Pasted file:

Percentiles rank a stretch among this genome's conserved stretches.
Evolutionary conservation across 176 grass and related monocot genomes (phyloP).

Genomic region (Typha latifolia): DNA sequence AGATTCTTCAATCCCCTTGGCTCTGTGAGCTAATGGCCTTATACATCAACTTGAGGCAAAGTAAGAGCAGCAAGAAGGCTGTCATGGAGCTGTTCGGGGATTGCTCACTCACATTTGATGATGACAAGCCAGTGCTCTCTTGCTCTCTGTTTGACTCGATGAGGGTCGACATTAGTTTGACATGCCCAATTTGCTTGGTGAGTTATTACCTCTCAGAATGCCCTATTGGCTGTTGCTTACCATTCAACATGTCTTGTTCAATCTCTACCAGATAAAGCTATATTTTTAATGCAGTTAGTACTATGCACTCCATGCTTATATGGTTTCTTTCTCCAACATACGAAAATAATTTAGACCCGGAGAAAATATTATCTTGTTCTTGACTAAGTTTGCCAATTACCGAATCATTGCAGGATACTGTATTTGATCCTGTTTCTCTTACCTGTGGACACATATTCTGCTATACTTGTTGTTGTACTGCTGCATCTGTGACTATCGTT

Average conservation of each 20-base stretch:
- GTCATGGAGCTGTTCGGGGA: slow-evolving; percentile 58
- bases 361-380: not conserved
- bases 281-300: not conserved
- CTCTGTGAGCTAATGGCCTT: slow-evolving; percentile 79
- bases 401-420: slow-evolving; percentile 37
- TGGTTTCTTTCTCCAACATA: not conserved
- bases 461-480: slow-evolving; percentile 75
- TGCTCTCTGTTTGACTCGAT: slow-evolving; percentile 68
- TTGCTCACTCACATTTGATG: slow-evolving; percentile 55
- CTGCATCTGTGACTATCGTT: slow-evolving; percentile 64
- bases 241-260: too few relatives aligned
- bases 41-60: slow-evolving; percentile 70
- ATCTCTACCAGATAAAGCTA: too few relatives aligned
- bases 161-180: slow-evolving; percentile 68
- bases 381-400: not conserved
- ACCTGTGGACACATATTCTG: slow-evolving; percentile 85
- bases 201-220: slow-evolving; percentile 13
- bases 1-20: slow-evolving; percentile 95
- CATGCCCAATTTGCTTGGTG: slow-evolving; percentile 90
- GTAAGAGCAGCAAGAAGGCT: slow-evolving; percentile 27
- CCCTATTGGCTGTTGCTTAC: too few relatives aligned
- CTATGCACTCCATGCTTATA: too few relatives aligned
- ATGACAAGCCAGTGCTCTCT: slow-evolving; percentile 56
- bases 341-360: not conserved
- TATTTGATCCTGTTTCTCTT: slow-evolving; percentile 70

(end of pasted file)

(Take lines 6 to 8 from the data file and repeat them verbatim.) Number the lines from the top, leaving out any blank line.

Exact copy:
- bases 361-380: not conserved
- bases 281-300: not conserved
- CTCTGTGAGCTAATGGCCTT: slow-evolving; percentile 79